After being exposed to terrigen mist, Pakistani-American teenager Kamala Khan develops superpowers. Suddenly, she is no longer a normal Muslim teenage girl from Jersey City, but instead finds herself filling the rather large shoes of a superhero. A devoted fan of Carol Danvers, Kamala ends up adopting the codename Ms. Marvel half-accidentally. Either way, she’s a superhero now, and does her best to stumble her way through fighting villains (super and otherwise), thwarting evil, and fitting the superhero lifestyle into her already complicated life as a Pakistani-American Muslim teenager in a white, Christian country.
Volume 5, written by G. Willow Wilson and with art by Takeshi Miyazawa, Adrian Alphona, and Nico Leon, contains two separate and complete plot arcs. At the beginning of Volume 5, we find Kamala finally making it to the big league: after handling the almost-end of the world remarkably well, she is now fighting together with the Avengers. Being an Avenger is like a dream come true for her, and Kamala does everything she can to do well. Unfortunately, keeping the world safe is a full-time job, as she discovers, and it starts to eat into the rest of her life. Her grades are suffering, and she is completely left out of the loop with her friends; turns out her best friend, Bruno, has been going out with someone for a while now. Before she gets a chance to sort out the awkwardness, however, a new band of bad guys get their hands on Bruno and brainwash him. Ms. Marvel has to get over her apprehensions and join forces with his girlfriend, Mike (short of Michaela), and it’s up to the two of them to save the day. In the second plot arc, with her brother’s wedding coming up, Kamala is expected to attend a range of traditional social functions or publicly disgrace her family with her absence… but, of course, HYDRA doesn’t take breaks to let her spend more time with her family. So, when Bruno figures out a way to replicate Loki’s golems and make them look like people, it doesn’t take Kamala long to sign up for two just-barely-functional clones of herself. As it happens, something goes wrong, which leads to more clones… and more clones… and more clones. Needless to say, this does not end well.
Although the plotlines themselves are your basic superhero fodder, the writing is so dynamic and the characters so real that the end result is anything but basic. Yes, we’ve seen a hundred variations of the “your best friend is brainwashed by the bad guys” -plotline, especially when HYDRA is involved, but watching Kamala have to put her reservations aside and build a genuine relationship with Bruno’s girlfriend, Mike, makes it wholly new. Likewise, Ms. Marvel is not, by far, the first series to use clones-gone-wrong as a plot device, but the way in which it leads Kamala to weigh her priorities – and have real discussions with the veteran superheroes she works with – is something novel and worthwhile. Watching Kamala work through her problems and interact with both the events and the characters around her is, if the expression may be excused, a marvel. Wilson’s writing is tight, well-paced, and always exciting. Ms. Marvel seems to suffer none of the unevenness in quality that comics can often fall prey to. It helps that the art is also very consistent, always colorful and dynamic. I especially enjoy the parts drawn by Takeshi Miyazawa, whose fluid style is easy on the eyes and full of interesting background detail.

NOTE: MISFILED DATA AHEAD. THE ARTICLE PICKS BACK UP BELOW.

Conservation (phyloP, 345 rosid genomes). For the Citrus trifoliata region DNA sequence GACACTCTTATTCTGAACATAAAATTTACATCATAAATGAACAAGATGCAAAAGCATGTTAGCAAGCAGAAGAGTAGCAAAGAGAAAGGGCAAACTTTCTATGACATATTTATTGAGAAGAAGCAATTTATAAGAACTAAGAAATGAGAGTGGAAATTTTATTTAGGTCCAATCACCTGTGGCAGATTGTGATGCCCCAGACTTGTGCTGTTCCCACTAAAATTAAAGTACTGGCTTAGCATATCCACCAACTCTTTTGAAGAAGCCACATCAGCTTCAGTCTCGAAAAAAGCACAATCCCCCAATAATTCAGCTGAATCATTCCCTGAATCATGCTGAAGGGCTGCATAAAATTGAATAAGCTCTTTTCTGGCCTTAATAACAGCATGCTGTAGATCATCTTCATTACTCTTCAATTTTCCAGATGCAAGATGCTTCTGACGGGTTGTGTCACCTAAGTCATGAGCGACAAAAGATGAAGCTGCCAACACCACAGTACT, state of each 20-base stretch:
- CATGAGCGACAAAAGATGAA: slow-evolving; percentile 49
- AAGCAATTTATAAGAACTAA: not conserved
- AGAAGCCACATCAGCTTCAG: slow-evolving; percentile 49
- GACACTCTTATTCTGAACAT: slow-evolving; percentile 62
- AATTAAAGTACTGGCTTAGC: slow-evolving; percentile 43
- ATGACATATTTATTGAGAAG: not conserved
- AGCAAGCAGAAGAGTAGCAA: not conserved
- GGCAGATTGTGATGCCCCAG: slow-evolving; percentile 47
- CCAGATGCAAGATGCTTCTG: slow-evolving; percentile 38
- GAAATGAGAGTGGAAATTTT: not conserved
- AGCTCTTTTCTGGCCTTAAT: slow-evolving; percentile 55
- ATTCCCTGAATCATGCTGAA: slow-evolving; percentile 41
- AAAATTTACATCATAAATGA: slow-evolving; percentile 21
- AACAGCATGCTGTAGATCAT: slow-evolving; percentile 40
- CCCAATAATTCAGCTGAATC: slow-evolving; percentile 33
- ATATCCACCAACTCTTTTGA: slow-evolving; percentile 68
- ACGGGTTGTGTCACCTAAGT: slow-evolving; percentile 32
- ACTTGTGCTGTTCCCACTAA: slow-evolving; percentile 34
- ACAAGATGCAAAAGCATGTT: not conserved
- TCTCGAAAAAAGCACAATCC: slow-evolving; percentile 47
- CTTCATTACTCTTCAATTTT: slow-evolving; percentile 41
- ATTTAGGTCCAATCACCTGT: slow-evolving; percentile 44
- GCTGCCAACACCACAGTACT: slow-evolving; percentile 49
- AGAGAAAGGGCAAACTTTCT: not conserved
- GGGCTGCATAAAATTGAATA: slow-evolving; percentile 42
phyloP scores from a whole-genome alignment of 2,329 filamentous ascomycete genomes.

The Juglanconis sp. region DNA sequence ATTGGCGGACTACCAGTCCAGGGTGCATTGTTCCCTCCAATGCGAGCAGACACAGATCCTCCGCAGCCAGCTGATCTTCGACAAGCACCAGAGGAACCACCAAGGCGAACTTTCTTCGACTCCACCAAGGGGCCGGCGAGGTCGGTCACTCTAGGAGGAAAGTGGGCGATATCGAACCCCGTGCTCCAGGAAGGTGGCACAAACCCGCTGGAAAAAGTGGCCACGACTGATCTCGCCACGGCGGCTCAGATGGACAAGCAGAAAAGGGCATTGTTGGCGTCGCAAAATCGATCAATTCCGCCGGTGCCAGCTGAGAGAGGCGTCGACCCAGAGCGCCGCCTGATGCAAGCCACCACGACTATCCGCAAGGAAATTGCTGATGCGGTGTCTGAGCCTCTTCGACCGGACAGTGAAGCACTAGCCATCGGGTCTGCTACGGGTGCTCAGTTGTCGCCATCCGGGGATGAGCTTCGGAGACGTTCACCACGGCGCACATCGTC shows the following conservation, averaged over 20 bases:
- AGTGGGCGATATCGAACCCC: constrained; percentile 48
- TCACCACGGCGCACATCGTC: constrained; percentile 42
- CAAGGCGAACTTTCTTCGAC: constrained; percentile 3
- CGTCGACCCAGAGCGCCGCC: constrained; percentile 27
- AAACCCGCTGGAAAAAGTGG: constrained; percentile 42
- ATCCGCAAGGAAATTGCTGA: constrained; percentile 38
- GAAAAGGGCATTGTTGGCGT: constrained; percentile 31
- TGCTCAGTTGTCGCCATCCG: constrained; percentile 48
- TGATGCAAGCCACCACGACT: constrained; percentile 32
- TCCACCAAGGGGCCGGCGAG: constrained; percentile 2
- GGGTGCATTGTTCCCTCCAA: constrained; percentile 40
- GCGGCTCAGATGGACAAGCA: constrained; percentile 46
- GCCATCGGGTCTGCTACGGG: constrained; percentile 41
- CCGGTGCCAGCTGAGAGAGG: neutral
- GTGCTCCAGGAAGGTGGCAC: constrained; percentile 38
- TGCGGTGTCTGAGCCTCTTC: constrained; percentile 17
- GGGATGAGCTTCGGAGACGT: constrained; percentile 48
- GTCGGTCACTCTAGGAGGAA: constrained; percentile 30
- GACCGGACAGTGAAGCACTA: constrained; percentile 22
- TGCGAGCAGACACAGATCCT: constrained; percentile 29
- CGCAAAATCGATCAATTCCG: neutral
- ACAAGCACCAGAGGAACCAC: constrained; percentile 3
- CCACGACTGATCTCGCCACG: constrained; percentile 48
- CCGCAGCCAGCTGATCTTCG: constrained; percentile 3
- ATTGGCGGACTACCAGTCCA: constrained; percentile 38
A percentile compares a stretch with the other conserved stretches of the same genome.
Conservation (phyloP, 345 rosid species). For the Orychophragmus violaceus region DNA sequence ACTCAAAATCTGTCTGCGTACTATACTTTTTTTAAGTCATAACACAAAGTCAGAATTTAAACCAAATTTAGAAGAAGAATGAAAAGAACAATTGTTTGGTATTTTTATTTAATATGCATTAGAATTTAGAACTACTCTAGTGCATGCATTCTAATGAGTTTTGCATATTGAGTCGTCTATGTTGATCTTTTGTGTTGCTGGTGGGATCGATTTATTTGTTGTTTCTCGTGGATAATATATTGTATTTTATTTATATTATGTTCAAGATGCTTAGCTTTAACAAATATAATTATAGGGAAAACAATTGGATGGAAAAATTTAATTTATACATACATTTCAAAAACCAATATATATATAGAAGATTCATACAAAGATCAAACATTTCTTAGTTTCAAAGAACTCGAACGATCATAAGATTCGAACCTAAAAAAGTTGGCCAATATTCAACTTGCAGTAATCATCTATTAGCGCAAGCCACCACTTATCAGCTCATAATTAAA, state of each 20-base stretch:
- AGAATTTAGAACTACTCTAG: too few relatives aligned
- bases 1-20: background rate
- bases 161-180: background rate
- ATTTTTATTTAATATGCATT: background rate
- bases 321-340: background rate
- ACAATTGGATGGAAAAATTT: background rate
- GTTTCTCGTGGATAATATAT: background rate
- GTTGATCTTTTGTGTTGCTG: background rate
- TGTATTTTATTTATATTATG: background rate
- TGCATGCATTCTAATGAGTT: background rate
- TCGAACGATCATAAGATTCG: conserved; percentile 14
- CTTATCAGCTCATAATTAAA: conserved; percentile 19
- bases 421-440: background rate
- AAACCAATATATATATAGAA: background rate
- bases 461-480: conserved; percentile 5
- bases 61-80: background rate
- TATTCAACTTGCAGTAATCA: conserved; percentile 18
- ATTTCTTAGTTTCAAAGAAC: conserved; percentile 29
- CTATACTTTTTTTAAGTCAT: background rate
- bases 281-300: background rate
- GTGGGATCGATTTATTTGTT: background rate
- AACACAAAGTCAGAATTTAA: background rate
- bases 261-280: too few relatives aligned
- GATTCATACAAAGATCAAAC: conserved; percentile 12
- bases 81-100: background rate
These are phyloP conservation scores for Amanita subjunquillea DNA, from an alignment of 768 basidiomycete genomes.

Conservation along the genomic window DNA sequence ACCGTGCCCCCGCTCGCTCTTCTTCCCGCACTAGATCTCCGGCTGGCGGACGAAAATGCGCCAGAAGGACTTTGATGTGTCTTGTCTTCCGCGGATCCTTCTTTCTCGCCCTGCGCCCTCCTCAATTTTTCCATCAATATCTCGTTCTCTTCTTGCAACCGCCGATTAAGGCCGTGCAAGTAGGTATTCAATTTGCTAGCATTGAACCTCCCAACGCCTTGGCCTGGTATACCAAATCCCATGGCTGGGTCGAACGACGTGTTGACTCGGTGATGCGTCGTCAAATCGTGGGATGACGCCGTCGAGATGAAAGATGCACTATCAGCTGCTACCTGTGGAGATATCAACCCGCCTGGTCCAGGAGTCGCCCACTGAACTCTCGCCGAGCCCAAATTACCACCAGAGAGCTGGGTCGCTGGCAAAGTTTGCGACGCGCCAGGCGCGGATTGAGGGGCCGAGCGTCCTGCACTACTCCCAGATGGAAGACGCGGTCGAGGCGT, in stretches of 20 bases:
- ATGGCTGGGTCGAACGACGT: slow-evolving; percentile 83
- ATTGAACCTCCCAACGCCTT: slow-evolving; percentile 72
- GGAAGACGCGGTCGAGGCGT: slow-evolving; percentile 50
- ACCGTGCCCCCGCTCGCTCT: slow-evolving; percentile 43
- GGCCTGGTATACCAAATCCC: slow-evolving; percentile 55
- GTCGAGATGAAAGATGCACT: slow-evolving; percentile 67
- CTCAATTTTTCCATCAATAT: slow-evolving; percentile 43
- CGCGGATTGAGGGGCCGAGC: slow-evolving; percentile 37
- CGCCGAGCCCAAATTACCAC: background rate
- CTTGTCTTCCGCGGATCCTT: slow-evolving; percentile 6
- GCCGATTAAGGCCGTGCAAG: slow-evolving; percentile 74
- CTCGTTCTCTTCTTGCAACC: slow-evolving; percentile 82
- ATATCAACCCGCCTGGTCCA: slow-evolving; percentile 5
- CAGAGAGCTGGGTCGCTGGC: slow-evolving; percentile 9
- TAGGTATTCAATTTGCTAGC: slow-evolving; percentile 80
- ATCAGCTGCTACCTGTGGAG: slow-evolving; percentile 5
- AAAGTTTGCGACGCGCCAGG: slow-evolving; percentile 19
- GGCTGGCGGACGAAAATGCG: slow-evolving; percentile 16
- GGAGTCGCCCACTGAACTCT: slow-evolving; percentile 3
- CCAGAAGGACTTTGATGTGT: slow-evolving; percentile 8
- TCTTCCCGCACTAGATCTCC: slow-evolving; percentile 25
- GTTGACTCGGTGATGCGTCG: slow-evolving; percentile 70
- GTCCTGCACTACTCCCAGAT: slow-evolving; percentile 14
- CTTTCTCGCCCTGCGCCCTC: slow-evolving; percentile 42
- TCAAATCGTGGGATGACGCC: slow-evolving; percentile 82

But perhaps the greatest strength of Ms. Marvel is in the details: the little, seemingly inconsequential touches that add depth to each character. In this aspect Volume 5 does not disappoint. The marriage between Kamala’s brother Aamir, a devout Pakistani-American Muslim, and Tyesha, an African-American Muslim convert from an Evangelical Christian family is a great example of this. When Aamir asks Kamala to chaperone his meetings with Tyesha to “do things right,” it’s not a big deal – it’s simply how he and Tyesha choose to do things. Similarly, no attention is drawn to Mike’s two moms, or the burgeoning friendship between Nakia and Zoe. When Kamala, in a moment of frustration, makes a mean comment about Mike’s weight to Bruno, he instantly shuts her down and she apologizes for her pettiness. Wilson’s writing, the little details she adds to each of the characters, makes the world truly feel alive. And, having grown up as a fan of superheroes, I will admit that the scene where Iron Man hugs Kamala made me feel especially warm and fuzzy inside – not to mention her interactions with Captain Marvel, which add a very meaningful female relationship to the Marvel Universe.
Volume 5 happens right after the ending of a major plotline, so shorter, faster-paced plots are to be expected. Despite this, Super Famous delivers a package that is no less deep, no less engaging, no less substantial than the previous installments. Ms. Marvel continues to be one the best comics I’ve read in a long time, and is actually rekindling a love for comics I thought I had left behind me. G. Willow Wilson’s Ms. Marvel is a very real, very relatable teenage girl balancing the life of a superhero with the life of a teenager who’s different, and the stories she stars in are like a breath of fresh air on a market that can otherwise get a little stale. So, even if you’re not a comic fan, even if you’re not partial to superheroes, I recommend you pick up an issue of Ms. Marvel from the library. It might just change your mind.
G. Willow Wilson is an award-winning author of both comics and novels-without-pictures.